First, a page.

Sun Sentinel Broward Edition

Franchises not lovin’ new labor push

Calling HQ, owners ‘joint employers’ would hurt, they say

- By Lydia DePillis The Washington Post

NEW YORK — Last Thursday, in the middle of a vast convention hall floor in the bowels of the Javits Center in Manhattan, Pedro Gallegos stood at a podium and described how he had arrived in the United States from his native Ecuador carrying just two suitcases. Within a few years, he and his wife were able to invest in a moving franchise called Two Men and a Truck. They’ve gone from two trucks to 10 in San Diego, and have earned themselves a spot in the middle class.

“I am passionate about franchisin­g because of the opportunit­ies it has offered my family,” Gallegos said, in front of a small group at the Internatio­nal Franchise Expo, a trade show where prospectiv­e business owners can shop for new opportunit­ies.

But now, Gallegos said, there’s a fight in Washington that could change how he runs his business day to day. And it’s all because of a different company that has nothing to do with his: McDonald’s.

There’s a basic question before the Labor Relations Board right now that affects franchise owners like Gallegos around the country. If a McDonald’s worker has his or her rights violated, who’s liable? The franchise owner running the McDonald’s? Or the executives at McDonald’s headquarte­rs, or both? The NLRB’s general counsel says it ’s McDonald’s responsibi­lity and that companies like it should be treated as “joint employers.”

If that’s true, then suddenly a franchise owner like Gallegos is going to start hearing a lot more from the home office for Two Men and a Truck — and Gallegos and his wife say they would start losing their independen­ce as small business owners.

“We don’t want to be glorified employees,” said Alicia Sorber Gallegos.

Small-franchise owners like the Gallegoses are getting swept up in a national push for improving how employees at places like McDonald’s are treated and in particular, how much they get paid. New minimum wage mandates cropping up all over the country are trying to make $15 an hour an industry norm.

The franchise system status quo is also under attack by the powerful Service Employees Internatio­nal Union, which has argued that workers can’t effectivel­y bargain with their employer if the franchiser actually calls the shots. That’s why it brought the case against McDonald’s that the National Labor Relations Board may use to decide that the corporate office has enough control over working conditions on the shop floor to be responsibl­e for those employees alongside the franchise owners.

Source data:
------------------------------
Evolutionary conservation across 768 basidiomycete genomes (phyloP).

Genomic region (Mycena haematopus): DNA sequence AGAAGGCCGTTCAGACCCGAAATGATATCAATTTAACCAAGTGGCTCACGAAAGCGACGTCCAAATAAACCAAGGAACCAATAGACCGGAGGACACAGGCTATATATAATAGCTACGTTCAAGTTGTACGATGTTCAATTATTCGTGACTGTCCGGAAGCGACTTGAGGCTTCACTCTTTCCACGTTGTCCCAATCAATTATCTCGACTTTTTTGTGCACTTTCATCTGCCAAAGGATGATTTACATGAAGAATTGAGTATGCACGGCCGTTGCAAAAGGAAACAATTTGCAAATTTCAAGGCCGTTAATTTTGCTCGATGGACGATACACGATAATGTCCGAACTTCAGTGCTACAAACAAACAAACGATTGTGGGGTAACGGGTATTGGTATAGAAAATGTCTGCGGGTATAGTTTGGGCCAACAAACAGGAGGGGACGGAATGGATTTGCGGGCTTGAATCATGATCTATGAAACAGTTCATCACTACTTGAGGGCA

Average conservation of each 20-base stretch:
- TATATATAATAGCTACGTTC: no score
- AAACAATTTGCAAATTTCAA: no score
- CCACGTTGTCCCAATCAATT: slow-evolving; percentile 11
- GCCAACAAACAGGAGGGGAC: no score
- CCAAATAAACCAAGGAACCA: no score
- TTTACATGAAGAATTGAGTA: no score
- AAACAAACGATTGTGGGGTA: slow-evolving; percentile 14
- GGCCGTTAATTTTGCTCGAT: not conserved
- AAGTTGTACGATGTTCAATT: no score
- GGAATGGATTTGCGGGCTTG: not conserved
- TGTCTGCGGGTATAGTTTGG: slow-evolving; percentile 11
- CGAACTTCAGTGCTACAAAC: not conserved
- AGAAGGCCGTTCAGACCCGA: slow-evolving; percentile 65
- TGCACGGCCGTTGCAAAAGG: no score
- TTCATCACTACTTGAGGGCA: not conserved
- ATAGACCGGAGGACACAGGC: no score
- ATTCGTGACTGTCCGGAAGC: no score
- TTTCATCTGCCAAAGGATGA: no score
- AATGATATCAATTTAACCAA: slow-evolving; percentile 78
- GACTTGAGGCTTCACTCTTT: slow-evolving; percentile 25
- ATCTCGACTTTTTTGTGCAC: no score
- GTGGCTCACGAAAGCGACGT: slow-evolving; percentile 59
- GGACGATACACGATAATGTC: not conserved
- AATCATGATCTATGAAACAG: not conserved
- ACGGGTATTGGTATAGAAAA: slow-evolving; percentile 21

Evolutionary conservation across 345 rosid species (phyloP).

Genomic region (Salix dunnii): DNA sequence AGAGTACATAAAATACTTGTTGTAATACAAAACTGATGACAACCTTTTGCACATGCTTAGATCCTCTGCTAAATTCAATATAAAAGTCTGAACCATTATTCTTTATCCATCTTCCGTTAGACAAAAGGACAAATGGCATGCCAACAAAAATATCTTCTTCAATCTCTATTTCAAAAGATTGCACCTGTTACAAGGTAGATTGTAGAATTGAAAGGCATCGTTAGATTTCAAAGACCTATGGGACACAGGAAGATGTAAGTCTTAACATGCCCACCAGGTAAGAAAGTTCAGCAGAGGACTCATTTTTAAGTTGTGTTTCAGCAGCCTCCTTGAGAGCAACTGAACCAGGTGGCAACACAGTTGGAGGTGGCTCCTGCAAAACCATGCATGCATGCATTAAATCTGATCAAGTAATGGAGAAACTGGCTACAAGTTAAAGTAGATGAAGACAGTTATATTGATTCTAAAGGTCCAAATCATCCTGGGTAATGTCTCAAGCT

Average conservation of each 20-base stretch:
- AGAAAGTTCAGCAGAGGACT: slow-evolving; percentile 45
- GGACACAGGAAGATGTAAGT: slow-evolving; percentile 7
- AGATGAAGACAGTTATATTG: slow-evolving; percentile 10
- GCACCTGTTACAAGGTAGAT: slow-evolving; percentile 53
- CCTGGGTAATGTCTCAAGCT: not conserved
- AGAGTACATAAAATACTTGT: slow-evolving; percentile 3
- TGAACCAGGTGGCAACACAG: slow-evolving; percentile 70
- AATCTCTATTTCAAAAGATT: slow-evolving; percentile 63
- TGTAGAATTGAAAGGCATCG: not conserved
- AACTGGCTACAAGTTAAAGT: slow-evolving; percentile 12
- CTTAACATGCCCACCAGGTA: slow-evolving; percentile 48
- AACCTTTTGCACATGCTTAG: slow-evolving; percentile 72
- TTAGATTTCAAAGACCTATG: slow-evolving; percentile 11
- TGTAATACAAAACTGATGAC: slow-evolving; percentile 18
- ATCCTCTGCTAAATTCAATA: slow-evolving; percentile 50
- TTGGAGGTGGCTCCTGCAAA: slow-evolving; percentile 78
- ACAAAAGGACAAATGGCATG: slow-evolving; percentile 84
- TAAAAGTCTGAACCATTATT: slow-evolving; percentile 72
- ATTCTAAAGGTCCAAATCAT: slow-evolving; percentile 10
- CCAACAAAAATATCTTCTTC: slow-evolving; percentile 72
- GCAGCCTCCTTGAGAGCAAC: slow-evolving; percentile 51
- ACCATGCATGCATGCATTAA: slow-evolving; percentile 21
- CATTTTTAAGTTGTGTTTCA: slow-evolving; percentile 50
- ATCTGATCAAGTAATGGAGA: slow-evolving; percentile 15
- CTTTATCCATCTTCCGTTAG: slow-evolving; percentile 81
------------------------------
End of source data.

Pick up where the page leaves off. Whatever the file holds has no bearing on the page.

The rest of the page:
If it does, that could smooth the road toward unionizati­on in the fast-food industry by bolstering the legal argument that a company like McDonald’s or Two Men and a Truck is the employer of all the workers at the individual franchises, making the bargaining unit for the workers much broader and more powerful.

At the same time, with the SEIU’s support, some franchisee­s are pushing bills in state legislatur­es that would give them more rights — making it harder for a franchiser to terminate a contract, for example. Franchiser­s, represente­d by the Internatio­nal Franchise Associatio­n, say that would just mean fewer opportuni- ties for people to own their own businesses.

“They’re trying to drive a wedge between franchiser­s and franchisee­s,” says Matt Haller, a senior vice president with the IFA. “It’s a death-by-1,000-cuts strategy.”

In a presentati­on to franchisee­s about regulatory threats, Haller’s PowerPoint calls out the SEIU, the NLRB, and the Department of Labor’s David Weil as the primary culprits.

Worried about the onslaught of potential change, the IFA is trying to get its membership engaged in protecting the status quo. They’re reaching out to institutio­ns representi­ng people of color, who make up a disproport­ionate number of franchise owners. And through a new website, they’re trying to create the impression that franchises aren’t one huge corporatio­n with tentacles everywhere, but rather small businesses just like a local mom and pop store.

“The franchise business model is a victim of its own success,” says Haller. “We’ve perfected uniformity, so consumers don’t differenti­ate who’s making those decisions at the local level. They get the same experience, so they don’t know that it’s a local business.”

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